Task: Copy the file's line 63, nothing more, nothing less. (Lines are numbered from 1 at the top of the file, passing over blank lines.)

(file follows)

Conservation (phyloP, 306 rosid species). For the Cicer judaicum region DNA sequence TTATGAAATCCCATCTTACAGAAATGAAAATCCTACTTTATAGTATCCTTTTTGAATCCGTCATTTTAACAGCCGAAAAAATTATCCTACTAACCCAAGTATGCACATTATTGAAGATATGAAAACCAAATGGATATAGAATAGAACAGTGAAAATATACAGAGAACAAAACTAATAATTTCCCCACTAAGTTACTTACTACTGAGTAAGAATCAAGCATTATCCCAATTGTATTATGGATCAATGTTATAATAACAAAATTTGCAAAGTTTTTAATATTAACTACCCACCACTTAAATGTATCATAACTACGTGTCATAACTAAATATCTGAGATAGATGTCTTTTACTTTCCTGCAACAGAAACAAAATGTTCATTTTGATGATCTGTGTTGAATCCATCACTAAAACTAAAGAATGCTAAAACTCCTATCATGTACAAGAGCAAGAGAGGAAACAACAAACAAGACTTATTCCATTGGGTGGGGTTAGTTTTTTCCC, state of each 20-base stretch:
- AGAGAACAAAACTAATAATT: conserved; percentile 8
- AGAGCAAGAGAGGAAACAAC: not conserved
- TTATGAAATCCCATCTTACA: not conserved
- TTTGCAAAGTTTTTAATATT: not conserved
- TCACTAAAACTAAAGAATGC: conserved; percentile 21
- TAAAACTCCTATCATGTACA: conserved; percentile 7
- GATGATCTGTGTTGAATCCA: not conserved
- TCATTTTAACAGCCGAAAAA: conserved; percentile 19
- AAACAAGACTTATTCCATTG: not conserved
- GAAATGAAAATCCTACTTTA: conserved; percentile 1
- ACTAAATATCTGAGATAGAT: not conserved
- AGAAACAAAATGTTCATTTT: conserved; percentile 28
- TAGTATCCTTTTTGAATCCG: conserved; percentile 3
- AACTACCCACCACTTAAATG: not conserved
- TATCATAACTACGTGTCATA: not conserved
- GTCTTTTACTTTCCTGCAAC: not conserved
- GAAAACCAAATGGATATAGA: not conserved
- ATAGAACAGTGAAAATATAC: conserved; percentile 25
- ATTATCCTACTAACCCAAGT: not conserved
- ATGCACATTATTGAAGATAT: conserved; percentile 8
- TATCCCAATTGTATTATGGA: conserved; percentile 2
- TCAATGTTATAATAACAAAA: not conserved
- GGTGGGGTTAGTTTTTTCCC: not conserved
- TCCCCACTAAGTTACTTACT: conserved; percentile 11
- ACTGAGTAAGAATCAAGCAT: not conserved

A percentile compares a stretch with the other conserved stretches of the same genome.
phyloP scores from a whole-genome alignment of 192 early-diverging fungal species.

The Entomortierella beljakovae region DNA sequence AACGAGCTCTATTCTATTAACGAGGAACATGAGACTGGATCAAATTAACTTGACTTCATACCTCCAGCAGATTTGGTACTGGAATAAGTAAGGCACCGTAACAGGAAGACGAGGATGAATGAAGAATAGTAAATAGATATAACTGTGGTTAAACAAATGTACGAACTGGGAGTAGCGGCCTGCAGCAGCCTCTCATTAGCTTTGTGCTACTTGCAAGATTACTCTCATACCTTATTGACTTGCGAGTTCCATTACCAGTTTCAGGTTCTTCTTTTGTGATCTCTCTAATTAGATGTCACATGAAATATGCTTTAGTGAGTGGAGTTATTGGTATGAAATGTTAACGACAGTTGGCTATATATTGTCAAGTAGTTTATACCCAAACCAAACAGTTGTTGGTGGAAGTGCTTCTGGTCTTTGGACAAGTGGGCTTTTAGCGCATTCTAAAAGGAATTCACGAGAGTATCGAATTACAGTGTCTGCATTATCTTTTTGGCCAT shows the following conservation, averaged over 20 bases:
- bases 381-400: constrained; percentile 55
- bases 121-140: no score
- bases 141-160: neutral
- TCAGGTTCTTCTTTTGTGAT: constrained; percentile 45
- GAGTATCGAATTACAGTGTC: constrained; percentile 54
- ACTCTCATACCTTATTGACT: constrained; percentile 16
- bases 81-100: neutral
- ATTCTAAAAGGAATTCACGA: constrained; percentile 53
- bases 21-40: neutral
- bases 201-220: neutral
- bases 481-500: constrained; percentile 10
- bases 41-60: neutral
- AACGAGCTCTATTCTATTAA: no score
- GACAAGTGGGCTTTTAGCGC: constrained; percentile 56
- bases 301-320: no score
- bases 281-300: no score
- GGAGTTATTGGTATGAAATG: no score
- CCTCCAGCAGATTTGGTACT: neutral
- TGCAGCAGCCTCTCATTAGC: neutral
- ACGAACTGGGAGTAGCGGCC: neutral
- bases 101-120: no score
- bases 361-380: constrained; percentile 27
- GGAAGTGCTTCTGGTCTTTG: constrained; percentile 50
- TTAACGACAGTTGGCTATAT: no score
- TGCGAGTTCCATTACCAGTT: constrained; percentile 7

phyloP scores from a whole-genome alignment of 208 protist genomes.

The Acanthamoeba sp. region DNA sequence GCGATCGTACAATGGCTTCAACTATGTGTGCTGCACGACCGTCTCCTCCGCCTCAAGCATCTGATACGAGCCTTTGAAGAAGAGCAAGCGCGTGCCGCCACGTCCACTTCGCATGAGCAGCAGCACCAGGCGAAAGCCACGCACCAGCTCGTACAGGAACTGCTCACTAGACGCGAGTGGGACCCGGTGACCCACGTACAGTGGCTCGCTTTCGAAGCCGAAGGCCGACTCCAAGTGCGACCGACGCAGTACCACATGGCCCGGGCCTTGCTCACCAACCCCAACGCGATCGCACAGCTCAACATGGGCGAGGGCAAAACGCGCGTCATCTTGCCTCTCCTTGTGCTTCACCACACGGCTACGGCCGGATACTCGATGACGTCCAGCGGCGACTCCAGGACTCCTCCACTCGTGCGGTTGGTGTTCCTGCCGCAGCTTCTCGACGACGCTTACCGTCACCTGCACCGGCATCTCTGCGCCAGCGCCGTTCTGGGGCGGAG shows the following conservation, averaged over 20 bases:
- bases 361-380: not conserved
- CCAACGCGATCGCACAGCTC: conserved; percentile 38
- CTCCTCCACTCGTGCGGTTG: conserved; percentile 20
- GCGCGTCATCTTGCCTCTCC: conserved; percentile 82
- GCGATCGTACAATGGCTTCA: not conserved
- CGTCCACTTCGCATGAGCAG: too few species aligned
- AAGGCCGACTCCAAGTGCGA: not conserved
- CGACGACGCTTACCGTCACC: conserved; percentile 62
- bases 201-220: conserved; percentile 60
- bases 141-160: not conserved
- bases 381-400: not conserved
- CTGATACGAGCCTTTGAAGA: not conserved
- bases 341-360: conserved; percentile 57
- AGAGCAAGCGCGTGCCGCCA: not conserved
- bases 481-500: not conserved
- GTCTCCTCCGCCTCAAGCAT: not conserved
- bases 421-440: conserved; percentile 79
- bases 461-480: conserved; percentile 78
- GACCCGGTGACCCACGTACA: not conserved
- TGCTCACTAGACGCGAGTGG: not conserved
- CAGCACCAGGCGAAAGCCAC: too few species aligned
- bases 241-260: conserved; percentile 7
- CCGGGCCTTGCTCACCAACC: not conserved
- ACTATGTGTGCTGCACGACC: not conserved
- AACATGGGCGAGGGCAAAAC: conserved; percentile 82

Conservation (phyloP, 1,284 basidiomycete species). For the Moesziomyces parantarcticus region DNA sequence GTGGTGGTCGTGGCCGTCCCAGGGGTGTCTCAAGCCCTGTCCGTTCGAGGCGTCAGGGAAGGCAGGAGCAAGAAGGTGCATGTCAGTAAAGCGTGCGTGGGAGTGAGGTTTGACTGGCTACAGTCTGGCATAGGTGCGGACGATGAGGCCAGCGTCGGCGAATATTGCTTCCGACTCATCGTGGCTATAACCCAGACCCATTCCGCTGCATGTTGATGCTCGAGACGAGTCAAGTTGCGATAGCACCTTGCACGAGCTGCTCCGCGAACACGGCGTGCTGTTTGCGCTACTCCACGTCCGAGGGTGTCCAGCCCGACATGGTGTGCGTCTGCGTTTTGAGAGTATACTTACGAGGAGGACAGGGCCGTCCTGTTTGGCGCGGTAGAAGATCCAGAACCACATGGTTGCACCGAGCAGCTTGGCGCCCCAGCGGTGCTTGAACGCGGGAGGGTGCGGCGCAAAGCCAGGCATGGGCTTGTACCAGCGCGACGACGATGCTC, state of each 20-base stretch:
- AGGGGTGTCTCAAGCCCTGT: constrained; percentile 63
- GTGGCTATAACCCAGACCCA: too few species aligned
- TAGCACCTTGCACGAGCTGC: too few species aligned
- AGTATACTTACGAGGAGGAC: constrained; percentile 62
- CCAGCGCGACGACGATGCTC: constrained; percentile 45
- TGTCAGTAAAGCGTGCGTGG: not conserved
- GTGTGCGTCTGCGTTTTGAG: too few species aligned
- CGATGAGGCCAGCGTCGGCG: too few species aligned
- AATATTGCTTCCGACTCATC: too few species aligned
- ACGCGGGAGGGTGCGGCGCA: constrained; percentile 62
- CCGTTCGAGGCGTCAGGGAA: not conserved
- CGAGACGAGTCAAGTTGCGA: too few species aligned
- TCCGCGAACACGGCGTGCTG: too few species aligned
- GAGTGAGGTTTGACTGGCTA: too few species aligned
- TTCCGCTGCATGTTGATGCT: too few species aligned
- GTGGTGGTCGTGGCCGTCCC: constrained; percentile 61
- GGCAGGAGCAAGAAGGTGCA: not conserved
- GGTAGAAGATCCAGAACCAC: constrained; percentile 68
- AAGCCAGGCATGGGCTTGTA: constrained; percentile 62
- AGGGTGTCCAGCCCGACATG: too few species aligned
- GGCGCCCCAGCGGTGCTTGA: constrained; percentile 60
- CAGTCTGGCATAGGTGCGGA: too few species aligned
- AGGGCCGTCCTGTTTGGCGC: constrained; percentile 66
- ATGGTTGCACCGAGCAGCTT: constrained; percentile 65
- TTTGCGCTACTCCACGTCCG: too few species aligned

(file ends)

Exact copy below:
- AAGGCCGACTCCAAGTGCGA: not conserved